Mario Sports Superstars also has a very fun amiibo only mini-game. The mini game plays like a Mario variant of the Atari classic “Breakout”. However, there are two glaring issues: 1) you can’t use any amiibo, it must be the special Mario Sports Superstars amiibo cards which are sold separately (the physical version does come with one) and 2) the amiibo cards aren’t saved to the game, so you’ll have to re-scan them every time you play.

Mario Sports Superstars 2

Mario Sports Superstars is a fun sampler of five Mario sports games, each with a fairly decent sized single player component and each featuring multiplayer options (locally and online). The amiibo mini-game is fun, but could have been a bit more lenient by allowing scanned cards to remain saved in-game. For me, golf was the highlight of this package, but unless Nintendo intends to offer some additional courses (which I highly doubt they will), it’ll grow tiresome pretty fast. Same can be said about horse racing and the limited amount of tracks it offers (with that said, horse racing was a very pleasant surprise!). However, with so much to do, this package is a no-brainer for anyone who enjoys Mario sports games and needs a quick fix for their upcoming summer vacations!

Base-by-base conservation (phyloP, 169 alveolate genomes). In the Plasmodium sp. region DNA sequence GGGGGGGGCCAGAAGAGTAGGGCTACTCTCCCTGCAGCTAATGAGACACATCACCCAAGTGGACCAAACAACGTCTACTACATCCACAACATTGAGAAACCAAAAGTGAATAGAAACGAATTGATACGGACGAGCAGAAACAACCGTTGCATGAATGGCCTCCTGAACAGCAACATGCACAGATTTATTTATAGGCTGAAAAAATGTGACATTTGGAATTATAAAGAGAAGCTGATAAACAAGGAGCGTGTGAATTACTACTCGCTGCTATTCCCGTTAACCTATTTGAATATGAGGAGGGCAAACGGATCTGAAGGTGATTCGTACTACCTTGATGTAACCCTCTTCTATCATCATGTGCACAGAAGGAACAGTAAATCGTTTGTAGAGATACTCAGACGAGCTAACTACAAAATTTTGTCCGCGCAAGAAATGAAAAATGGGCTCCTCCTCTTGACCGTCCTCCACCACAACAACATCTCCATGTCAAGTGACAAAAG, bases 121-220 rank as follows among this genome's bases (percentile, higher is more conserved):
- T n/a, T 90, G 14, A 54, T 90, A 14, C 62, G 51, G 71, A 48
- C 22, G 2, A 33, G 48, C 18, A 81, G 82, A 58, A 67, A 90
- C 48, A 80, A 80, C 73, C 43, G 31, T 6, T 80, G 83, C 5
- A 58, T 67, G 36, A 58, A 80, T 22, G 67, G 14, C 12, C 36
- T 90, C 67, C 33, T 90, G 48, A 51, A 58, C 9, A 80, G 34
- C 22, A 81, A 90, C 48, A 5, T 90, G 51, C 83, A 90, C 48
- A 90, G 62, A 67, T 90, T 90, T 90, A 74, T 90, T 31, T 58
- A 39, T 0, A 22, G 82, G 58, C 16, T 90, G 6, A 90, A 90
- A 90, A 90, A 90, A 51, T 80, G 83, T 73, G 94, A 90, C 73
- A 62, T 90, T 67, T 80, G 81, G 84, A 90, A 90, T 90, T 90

***A 3DS code was provided by the publisher***

The Good

  • Great variety of sports
  • Local & Online Mulitplayer

The Bad

  • No Download Play
  • amiibo mini-game needs special cards